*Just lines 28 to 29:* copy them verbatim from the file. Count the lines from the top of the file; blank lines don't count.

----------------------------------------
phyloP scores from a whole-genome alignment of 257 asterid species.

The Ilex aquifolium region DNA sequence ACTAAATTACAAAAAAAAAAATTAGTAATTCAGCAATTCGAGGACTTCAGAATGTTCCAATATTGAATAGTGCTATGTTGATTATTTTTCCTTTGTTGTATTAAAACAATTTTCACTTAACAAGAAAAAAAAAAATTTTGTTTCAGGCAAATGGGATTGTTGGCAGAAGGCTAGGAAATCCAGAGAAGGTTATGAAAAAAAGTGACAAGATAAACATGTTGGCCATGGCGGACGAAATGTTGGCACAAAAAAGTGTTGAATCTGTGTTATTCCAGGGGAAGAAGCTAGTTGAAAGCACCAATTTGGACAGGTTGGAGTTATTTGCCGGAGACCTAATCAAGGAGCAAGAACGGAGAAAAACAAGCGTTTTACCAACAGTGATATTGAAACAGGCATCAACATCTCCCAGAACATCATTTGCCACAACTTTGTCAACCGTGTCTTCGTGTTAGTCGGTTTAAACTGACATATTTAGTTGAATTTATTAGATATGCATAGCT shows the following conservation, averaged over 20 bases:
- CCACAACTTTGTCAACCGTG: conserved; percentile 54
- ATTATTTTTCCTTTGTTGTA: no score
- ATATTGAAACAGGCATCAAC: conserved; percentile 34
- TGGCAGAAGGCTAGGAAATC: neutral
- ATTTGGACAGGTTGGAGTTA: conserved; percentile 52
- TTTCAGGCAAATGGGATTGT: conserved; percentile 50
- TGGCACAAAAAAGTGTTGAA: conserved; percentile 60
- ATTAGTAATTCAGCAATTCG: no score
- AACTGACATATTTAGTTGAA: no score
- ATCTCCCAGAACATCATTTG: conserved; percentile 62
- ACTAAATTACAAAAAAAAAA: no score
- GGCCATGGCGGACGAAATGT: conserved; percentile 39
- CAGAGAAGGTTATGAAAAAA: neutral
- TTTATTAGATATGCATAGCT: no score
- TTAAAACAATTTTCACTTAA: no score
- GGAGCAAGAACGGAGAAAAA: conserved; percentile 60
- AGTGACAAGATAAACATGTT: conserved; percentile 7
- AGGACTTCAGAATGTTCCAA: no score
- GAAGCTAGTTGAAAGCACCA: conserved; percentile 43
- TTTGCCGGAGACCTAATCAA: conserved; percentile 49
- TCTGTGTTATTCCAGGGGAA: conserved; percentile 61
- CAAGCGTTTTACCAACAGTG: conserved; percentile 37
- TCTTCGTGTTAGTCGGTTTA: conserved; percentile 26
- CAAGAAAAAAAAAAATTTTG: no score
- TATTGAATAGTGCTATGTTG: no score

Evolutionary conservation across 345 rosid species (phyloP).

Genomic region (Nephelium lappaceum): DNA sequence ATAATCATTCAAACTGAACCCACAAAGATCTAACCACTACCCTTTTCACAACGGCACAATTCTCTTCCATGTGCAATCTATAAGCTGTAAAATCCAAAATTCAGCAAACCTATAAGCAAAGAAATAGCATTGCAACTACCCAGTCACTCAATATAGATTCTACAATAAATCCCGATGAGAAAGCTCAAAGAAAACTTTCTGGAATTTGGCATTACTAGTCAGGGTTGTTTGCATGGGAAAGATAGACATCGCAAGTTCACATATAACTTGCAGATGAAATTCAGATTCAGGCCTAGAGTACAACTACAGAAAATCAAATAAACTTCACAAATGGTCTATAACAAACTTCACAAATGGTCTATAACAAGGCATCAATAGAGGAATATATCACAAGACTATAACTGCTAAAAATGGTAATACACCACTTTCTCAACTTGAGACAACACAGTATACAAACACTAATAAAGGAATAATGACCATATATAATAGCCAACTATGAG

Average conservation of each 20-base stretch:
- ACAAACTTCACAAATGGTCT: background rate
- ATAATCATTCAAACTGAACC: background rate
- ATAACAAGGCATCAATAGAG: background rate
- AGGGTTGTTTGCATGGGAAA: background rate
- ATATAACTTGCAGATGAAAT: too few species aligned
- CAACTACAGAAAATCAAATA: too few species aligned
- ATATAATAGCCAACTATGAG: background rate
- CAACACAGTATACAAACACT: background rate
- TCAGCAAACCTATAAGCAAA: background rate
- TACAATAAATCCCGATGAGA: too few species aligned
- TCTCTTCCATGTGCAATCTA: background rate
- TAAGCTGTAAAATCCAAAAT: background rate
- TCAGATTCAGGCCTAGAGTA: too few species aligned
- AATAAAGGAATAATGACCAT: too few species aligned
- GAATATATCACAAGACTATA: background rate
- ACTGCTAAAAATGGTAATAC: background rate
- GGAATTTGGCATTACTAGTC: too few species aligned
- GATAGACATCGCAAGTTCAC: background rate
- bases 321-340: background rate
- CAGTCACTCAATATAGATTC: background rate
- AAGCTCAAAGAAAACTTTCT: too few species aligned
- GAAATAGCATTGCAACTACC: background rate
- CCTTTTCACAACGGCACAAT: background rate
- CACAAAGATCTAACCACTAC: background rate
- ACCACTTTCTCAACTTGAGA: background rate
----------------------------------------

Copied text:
Evolutionary conservation across 345 rosid species (phyloP).

Genomic region (Nephelium lappaceum): DNA sequence ATAATCATTCAAACTGAACCCACAAAGATCTAACCACTACCCTTTTCACAACGGCACAATTCTCTTCCATGTGCAATCTATAAGCTGTAAAATCCAAAATTCAGCAAACCTATAAGCAAAGAAATAGCATTGCAACTACCCAGTCACTCAATATAGATTCTACAATAAATCCCGATGAGAAAGCTCAAAGAAAACTTTCTGGAATTTGGCATTACTAGTCAGGGTTGTTTGCATGGGAAAGATAGACATCGCAAGTTCACATATAACTTGCAGATGAAATTCAGATTCAGGCCTAGAGTACAACTACAGAAAATCAAATAAACTTCACAAATGGTCTATAACAAACTTCACAAATGGTCTATAACAAGGCATCAATAGAGGAATATATCACAAGACTATAACTGCTAAAAATGGTAATACACCACTTTCTCAACTTGAGACAACACAGTATACAAACACTAATAAAGGAATAATGACCATATATAATAGCCAACTATGAG